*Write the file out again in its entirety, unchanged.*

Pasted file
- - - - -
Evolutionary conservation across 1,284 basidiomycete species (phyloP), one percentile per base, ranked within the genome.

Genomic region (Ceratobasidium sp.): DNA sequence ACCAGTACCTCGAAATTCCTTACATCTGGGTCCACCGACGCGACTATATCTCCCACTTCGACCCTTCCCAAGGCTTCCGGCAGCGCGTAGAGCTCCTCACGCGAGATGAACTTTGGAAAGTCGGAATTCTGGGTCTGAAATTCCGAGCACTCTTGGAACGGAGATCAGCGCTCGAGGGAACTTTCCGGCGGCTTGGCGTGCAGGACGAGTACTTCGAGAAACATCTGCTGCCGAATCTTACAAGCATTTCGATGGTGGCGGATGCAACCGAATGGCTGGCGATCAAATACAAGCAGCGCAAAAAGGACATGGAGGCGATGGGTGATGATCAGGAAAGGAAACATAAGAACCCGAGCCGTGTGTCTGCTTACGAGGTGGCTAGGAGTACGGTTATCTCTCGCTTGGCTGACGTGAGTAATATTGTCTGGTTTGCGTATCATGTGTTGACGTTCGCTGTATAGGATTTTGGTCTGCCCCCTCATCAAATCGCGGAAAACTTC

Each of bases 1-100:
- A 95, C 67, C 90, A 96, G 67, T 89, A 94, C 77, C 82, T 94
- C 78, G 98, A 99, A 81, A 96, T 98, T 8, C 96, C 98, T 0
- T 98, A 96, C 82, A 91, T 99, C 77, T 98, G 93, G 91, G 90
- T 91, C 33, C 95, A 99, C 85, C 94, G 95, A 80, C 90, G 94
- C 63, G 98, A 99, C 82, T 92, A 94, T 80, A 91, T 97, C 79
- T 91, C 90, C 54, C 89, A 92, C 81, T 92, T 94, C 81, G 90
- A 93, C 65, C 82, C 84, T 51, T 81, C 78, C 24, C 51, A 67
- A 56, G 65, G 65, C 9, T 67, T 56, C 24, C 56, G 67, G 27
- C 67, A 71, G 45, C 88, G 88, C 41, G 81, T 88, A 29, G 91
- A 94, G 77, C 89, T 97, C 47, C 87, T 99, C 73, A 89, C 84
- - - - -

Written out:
Evolutionary conservation across 1,284 basidiomycete species (phyloP), one percentile per base, ranked within the genome.

Genomic region (Ceratobasidium sp.): DNA sequence ACCAGTACCTCGAAATTCCTTACATCTGGGTCCACCGACGCGACTATATCTCCCACTTCGACCCTTCCCAAGGCTTCCGGCAGCGCGTAGAGCTCCTCACGCGAGATGAACTTTGGAAAGTCGGAATTCTGGGTCTGAAATTCCGAGCACTCTTGGAACGGAGATCAGCGCTCGAGGGAACTTTCCGGCGGCTTGGCGTGCAGGACGAGTACTTCGAGAAACATCTGCTGCCGAATCTTACAAGCATTTCGATGGTGGCGGATGCAACCGAATGGCTGGCGATCAAATACAAGCAGCGCAAAAAGGACATGGAGGCGATGGGTGATGATCAGGAAAGGAAACATAAGAACCCGAGCCGTGTGTCTGCTTACGAGGTGGCTAGGAGTACGGTTATCTCTCGCTTGGCTGACGTGAGTAATATTGTCTGGTTTGCGTATCATGTGTTGACGTTCGCTGTATAGGATTTTGGTCTGCCCCCTCATCAAATCGCGGAAAACTTC

Each of bases 1-100:
- A 95, C 67, C 90, A 96, G 67, T 89, A 94, C 77, C 82, T 94
- C 78, G 98, A 99, A 81, A 96, T 98, T 8, C 96, C 98, T 0
- T 98, A 96, C 82, A 91, T 99, C 77, T 98, G 93, G 91, G 90
- T 91, C 33, C 95, A 99, C 85, C 94, G 95, A 80, C 90, G 94
- C 63, G 98, A 99, C 82, T 92, A 94, T 80, A 91, T 97, C 79
- T 91, C 90, C 54, C 89, A 92, C 81, T 92, T 94, C 81, G 90
- A 93, C 65, C 82, C 84, T 51, T 81, C 78, C 24, C 51, A 67
- A 56, G 65, G 65, C 9, T 67, T 56, C 24, C 56, G 67, G 27
- C 67, A 71, G 45, C 88, G 88, C 41, G 81, T 88, A 29, G 91
- A 94, G 77, C 89, T 97, C 47, C 87, T 99, C 73, A 89, C 84